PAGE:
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A Financial Goodbye

A few weeks ago Mrs. Micah published a post discussing the financial list that you should create for those who leave behind, titled How to Save and Store Critical Financial Information For Your Family. Ever since I read that I’ve been thinking about her post as well as my own On my death, please take a breath. It occurred to me that the financial list Mrs. Mike created would be an excellent place to leave some further instructions to your beneficiaries regarding their inheritance, with an emphasis on the tax aspects of IRAs. This would be a good way to avoid the tragic mistake that I referenced in my earlier post.

Here is an example of what I had in mind;

Dear Rich,
Some of the money that I left you is in an IRA account. Please understand something about this account. When I left it to you there were no taxes due, but because this IRA was funded with pre-tax money, you owe taxes at your marginal rate as you withdraw it. Fortunately, withdrawals can be made based on your current life expectancy, so you can withdraw this money a little bit at a time over the years and hopefully pay very little in taxes along the way. The way the money is currently invested, even though right for me, may not fit with your investing style or needs. If you wish to reduce the stock portion and keep it all and CDs that choice is yours. You can sell the stock and reinvest the money into CDs or even place it a money-market fund and this transaction will not be taxable. It’s only when you withdraw the money from the IRA that you’ll be required to pay taxes. The required minimum distributions that you must take are just that, minimum numbers, if you need to take a bit more it’s your choice to do that as well. Just keep one thing in mind, if you take out too much money in one year you may jump into a higher tax bracket and pay more tax than is necessary. Lastly, the one thing I ask you not to overlook is to include a new beneficiary should something happen to you. Again this is your decision, a child, a friend, a family member, a charity, the choice is yours.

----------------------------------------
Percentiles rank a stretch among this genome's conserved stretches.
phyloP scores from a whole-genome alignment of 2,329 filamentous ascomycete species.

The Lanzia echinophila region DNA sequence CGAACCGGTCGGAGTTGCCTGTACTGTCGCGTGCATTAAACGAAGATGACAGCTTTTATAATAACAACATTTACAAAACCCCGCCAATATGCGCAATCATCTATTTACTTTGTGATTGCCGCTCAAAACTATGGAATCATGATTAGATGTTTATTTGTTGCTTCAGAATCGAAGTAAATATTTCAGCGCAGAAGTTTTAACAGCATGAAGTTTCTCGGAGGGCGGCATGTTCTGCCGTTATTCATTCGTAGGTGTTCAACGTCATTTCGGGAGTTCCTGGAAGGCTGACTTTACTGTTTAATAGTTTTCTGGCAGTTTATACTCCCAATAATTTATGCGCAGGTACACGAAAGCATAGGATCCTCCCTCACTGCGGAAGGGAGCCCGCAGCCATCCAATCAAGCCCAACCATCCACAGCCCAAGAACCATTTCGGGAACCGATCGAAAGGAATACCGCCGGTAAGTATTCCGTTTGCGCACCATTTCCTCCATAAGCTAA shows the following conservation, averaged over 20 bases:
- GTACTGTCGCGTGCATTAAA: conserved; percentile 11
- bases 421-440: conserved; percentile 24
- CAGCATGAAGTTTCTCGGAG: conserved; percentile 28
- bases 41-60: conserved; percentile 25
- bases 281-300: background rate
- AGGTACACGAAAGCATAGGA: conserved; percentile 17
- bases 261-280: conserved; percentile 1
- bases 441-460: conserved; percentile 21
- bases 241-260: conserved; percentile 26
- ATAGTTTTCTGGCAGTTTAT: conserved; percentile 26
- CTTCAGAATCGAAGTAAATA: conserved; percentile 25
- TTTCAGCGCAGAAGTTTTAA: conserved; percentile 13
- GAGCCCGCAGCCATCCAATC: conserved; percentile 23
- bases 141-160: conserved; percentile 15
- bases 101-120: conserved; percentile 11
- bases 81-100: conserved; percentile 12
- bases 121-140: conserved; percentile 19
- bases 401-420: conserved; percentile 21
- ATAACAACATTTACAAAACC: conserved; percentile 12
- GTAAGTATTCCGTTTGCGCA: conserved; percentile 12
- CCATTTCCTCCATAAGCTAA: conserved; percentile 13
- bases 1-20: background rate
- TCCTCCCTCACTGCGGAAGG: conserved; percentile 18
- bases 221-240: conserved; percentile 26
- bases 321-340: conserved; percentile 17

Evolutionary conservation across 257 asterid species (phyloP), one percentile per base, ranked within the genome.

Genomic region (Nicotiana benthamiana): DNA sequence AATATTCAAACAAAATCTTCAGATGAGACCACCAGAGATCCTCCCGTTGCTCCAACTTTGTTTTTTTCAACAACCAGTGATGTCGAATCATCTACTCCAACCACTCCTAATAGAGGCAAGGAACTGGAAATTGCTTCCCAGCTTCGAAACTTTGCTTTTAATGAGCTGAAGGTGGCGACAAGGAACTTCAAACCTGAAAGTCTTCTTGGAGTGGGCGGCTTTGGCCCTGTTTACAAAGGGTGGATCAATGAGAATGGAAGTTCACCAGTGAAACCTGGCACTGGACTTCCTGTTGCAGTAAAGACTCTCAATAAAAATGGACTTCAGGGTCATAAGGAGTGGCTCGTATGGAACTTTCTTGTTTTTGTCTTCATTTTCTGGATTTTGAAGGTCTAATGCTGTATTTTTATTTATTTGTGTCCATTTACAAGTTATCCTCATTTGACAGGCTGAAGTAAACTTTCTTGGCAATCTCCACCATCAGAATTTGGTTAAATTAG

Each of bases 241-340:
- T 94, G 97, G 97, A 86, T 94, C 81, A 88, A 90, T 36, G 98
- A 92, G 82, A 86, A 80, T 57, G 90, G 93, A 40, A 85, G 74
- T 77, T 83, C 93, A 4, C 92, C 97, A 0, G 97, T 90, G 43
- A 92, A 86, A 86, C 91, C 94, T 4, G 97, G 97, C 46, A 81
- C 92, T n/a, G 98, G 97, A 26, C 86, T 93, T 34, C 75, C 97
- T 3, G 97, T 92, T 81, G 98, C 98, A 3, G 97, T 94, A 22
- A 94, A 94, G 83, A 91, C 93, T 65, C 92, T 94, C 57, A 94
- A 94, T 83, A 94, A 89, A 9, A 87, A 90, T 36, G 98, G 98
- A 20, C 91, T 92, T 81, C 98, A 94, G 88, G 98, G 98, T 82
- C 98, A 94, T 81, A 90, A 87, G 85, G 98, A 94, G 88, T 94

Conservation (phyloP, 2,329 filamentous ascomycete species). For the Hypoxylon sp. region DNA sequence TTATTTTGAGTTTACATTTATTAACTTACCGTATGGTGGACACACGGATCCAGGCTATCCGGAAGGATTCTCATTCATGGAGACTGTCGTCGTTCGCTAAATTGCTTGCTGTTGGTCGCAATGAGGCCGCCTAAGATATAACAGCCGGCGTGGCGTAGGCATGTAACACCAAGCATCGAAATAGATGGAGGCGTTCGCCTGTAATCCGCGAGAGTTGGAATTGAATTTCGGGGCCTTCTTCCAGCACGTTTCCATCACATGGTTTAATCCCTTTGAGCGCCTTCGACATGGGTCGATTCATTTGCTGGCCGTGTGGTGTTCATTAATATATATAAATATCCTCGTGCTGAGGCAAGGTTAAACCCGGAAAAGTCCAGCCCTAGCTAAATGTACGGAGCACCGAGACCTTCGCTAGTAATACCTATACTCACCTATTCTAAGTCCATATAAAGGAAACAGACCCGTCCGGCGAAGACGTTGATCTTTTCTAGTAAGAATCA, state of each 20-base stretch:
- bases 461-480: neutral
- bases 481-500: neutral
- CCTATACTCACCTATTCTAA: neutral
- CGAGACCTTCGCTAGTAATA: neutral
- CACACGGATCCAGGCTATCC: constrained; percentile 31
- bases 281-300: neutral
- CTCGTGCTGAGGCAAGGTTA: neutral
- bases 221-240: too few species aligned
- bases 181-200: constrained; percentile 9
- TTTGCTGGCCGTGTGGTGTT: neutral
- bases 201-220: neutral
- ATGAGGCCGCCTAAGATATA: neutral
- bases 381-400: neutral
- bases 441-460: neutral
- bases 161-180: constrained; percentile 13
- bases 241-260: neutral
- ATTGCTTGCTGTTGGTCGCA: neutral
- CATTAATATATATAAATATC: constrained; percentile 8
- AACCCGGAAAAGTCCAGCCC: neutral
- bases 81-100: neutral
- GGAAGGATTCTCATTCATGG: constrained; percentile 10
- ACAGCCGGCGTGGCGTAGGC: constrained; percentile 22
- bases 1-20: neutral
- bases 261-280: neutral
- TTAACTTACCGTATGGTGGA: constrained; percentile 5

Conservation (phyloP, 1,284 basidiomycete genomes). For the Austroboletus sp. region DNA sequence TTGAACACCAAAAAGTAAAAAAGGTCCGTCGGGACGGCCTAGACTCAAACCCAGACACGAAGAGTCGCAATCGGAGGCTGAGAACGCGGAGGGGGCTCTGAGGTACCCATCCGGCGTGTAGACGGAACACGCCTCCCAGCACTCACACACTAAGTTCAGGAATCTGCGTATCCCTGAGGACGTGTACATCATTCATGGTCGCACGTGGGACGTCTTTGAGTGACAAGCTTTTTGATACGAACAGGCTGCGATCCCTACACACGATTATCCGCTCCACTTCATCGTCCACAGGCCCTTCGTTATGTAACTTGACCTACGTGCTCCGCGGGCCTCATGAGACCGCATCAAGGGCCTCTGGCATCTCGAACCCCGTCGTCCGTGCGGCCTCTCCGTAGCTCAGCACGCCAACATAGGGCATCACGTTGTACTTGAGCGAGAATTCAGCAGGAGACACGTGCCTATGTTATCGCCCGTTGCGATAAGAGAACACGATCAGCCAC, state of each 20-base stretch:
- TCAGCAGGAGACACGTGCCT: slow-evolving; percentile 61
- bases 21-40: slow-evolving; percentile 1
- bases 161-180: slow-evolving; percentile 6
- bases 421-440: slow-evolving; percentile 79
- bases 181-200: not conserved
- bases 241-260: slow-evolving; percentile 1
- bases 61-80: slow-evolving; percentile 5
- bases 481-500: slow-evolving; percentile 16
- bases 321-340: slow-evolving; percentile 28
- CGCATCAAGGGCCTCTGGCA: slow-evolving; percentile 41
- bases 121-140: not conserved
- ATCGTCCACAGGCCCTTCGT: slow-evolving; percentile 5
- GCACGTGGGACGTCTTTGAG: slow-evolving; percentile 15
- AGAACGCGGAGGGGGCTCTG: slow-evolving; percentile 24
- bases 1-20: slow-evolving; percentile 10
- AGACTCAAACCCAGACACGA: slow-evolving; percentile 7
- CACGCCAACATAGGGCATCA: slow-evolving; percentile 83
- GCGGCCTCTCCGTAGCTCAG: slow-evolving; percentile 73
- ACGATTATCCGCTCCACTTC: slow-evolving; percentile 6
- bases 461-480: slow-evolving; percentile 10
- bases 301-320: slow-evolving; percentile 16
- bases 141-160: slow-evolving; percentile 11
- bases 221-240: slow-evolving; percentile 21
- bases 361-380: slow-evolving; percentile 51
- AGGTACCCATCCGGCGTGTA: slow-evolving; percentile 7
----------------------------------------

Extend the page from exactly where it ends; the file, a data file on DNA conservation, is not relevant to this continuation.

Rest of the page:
Use it in good health,

Obviously, you can fine tune this to your own style. The message here is that years of your planning can be undone by one mistake your beneficiary makes. Here’s a way to help avoid that.

  • Kyle October 8, 2009, 9:50 am

    Interesting idea. I haven’t thought about doing something like this but I can certainly see the benefit of doing it this way.

  • JOE October 8, 2009, 10:12 am
  • B Simple October 8, 2009, 9:23 pm

    I have never considered it but its a great way to help simplify the transfer of assets. A letter is great but I would also have a conversation with your beneficiaries to explain what should be done.

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